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Liberals vote down Conservative anti-racism motion – The Globe and Mail

Posted: at 4:40 am

The federal Liberals have defeated a Conservative anti-racism motion so they can pass their own version, which condemns Islamophobia.

Conservative MP David Andersons motion to condemn all forms of systemic racism, religious intolerance, and discrimination failed in a vote of 165-126 in the House of Commons, after Liberal MPs, including Prime Minister Justin Trudeau, voted against it.

The Tories introduced their own anti-racism motion in response to Liberal MP Iqra Khalids M-103, which calls on the government to condemn Islamophobia and all forms of systemic racism and religious discrimination and to study the issue at the heritage committee and make recommendations. For procedural reasons, the Liberal motion will not be voted on until April.

Heritage Minister Mlanie Joly said Tuesday that hate crimes against Muslims have more than doubled since 2012 and reiterated the governments support for Ms. Khalids motion.

The term Islamophobia is extremely important as it is discrimination against the Muslim community, Ms. Joly told reporters after the vote.

The Conservatives have expressed concerns that Islamophobia is not defined in Ms. Khalids motion and said it could stifle freedom of speech, including criticisms of Islam. They also say its more inclusive to treat all religions equally, despite the fact that the House of Commons already unanimously condemned all forms of Islamophobia in an NDP motion last fall, although it wasnt a recorded vote.

Mr. Andersons motion, which mirrors in large part that of the Liberals, condemns all forms of systemic racism, religious intolerance, and discrimination of Muslims, Jews, Christians, Sikhs, Hindus, and other religious communities, but does not specifically mention Islamophobia.

It also states that Canadian society is not immune to the climate of hate and fear exemplified by the recent and senseless violent acts at a Quebec City mosque, referring to last months deadly attack on a Quebec City mosque that left six men dead.

Liberal MP Frank Baylis, who introduced an e-petition last year on which Ms. Khalids motion is based, said if the Conservative version passed, the Liberal one would be considered moot. Both motions make similar recommendations, including that the heritage committee study the issue and develop a whole-of-government approach to reducing or eliminating discrimination, collect data to contextualize hate-crime reports and report back to the Commons within eight months.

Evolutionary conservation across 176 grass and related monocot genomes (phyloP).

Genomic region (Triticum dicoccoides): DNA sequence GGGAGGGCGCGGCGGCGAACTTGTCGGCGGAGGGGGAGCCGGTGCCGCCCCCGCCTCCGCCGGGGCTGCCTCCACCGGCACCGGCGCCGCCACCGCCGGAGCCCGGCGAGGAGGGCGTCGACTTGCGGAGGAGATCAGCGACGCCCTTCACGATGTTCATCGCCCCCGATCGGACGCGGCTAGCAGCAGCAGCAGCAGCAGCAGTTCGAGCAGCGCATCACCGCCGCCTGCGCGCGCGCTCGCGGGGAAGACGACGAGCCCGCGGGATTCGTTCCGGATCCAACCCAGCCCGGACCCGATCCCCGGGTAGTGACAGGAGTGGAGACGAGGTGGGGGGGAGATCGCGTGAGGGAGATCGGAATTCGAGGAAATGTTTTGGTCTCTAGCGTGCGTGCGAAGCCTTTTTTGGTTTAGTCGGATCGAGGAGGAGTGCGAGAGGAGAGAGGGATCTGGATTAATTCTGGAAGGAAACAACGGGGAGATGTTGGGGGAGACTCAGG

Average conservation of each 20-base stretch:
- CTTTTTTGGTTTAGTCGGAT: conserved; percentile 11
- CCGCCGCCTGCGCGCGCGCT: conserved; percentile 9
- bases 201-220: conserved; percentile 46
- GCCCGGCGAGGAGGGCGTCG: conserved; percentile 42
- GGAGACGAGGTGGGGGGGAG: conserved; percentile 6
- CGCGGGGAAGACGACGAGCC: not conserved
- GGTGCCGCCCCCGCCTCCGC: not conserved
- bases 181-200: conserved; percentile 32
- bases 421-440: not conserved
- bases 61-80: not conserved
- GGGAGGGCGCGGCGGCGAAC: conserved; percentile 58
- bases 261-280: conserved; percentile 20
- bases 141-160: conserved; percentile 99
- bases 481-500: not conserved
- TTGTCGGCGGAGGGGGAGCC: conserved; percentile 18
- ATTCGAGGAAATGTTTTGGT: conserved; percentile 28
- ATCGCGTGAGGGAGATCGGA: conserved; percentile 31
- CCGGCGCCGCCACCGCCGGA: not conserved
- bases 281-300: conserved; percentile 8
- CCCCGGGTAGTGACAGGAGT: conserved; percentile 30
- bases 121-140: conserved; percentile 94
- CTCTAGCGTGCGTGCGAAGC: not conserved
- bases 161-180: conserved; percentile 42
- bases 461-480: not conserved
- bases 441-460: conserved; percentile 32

The NDP, Bloc Qubcois and the Green Partys Elizabeth May supported the Conservative motion, although the New Democrats say theyll also support the Liberal one. Of the nine sitting Conservative MPs running for leader, only Michael Chong has said he will support M-103.

Representatives from the Canadian Muslim Forum, a non-profit organization established in 1993 to represent the Muslim community on public policy issues, urged parliamentarians to pass the Liberal version of the motion, calling it very courageous.

We are a community under siege, said Samer Majzoub, the forums president.

He said the Conservatives reaction has, directly or indirectly, created waves of Islamophobia all over the country.

This motion, unfortunately came as trying to delegitimize the M-103, and trying really to degrade this motion, Mr. Majzoub told reporters Tuesday before the vote.

Conservative MP Grard Deltell said he disagrees with the characterization that the Conservative motion would have delegitimized M-103.

But, he said, We respect their liberty of speaking, and we respect also the liberty of religion. This is what our motion was all about. And unfortunately, the Liberals decided to vote against.

On Thursday, the Ontario legislature will vote on Liberal MPP Nathalie Des Rosierss motion, which denounces attacks, threats of violence and hate crimes against Muslims and condemns all forms of Islamophobia.

Ontario Progressive Conservative Leader Patrick Browns office said he will vote in favour of the motion and has instructed his caucus to do the same.

With a report from Les Perreaux

Follow Laura Stone on Twitter: @l_stone

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BC Liberals make re-election pitch with fifth straight balanced budget – The Globe and Mail

Posted: at 4:40 am

Premier Christy Clark had hoped to head into this springs election running on a new provincial budget infused with billions from a thriving liquefied natural gas industry. She will have to settle for something far less.

On Tuesday, Ms. Clarks Liberal government tabled its final fiscal plan before this Mays provincial showdown and, as expected, it had a bit of something for everyone: corporate and personal tax and fee cuts, health and educating funding hikes, and a range of other spending increases that allows the government to ingratiate itself to an array of constituents.